I must create a system, or be enslaved by another man's. I will not reason and compare: my business is to create.

- William Blake

Monday, May 10, 2021

Needless complexity is gatekeeping + justify every rule

I watched an interesting video from Nerdarchy a while ago. The tile is "D&D Ability Scores: Why are We Still Doing it This Way". While the discussion on ability scores is not new, I think they nailed the true issue:

Needless complexity is gatekeeping.

I'm paraphrasing here but they basically ask: 

Are these things the true gatekeepers of D&D? Or: in order to play D&D, do you need to learn all these rules that matter very little or nothing? We are just making math with extra steps at this point... 

Anyway, here is the video:

And I completely agree with this idea. Every little rule that is included in the (300+ pages) PHB and doesn't have a clear function is a small obstacle to new players. And every player that I've brought from other editions (or other RPGs) to 5e had a harder time then they should, IMO. The rules often got in the way of the game.

But this is not only for new players. I've been playing 5e for a few years, and D&D for more than three decades. The fact that there are so many rules in 5e often turns me off from playing the game, even though I really like the system as a whole.

Believe ir or not, I'm playing GURPS at the moment and the basis of the system feel somewhat simpler. Probably because each character has a smaller number of special powers (still, too many skills).

don't get me wrong - 5e is decent enough. SOME features are ridiculous, but MOSTLY it is a good system. I just wish they had gone a couple of extra steps: cut repetition, make races a bit simpler and more flexible, a smaller list of spell that you can cast at any level, and remove some features that are only there to give you +1.33 damage (or some other ridiculous amount) per attack.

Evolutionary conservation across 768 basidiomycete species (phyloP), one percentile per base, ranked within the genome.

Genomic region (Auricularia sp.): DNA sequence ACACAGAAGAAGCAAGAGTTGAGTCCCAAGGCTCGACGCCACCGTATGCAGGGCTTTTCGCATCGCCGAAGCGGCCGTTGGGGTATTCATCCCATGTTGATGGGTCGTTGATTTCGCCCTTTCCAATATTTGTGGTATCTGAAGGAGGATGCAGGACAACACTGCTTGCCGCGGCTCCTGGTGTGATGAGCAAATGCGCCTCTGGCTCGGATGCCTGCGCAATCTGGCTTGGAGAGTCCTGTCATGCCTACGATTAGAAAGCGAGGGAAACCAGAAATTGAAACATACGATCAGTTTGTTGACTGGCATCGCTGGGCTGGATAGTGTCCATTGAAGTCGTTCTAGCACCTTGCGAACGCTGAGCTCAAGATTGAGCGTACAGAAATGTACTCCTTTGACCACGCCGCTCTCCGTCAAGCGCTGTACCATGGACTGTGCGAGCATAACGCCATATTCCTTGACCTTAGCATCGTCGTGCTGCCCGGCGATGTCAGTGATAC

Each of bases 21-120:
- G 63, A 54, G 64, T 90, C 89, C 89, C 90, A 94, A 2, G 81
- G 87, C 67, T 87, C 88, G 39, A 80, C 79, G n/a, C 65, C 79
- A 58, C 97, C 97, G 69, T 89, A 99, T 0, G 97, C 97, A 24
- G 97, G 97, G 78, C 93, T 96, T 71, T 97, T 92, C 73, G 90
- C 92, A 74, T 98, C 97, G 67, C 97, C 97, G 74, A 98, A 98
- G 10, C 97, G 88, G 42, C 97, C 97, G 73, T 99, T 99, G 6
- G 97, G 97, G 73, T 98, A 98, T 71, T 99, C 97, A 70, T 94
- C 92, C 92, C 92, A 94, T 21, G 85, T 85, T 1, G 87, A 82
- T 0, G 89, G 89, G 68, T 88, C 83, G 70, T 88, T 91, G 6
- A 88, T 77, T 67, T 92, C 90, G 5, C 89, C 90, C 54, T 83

By the way, I started listening to a new podcast, The GM's Guide, yesterday. Only one episode so far ("Designing Your Own RPG System"), but I really like it. He says something to the effect of "you need to justify every rule you have" - which is exactly what we're saying here.

But, in the end, it's just a matter of taste. I love Moldvay's Basic, for example, but I wanted to add more stuff, so I wrote Dark Fantasy Basic. I think 5e is too complex, but the melee weapons are too simple - so I wrote a couple of PDFs to enhance it. In the end, I'm not without blame...

The solution? I'm not sure. It might be having a lean spine (maybe the "basic" version of 5e but something like Moldvay's Basic might be even better), and building other things (feats, extra spells, subclasses, etc.) ON TOP of it, according to your taste. Character creation at first level should probably be easier - add complexity as you go.

But I guess there is no perfect solution. The best I can do is choose what works best for me.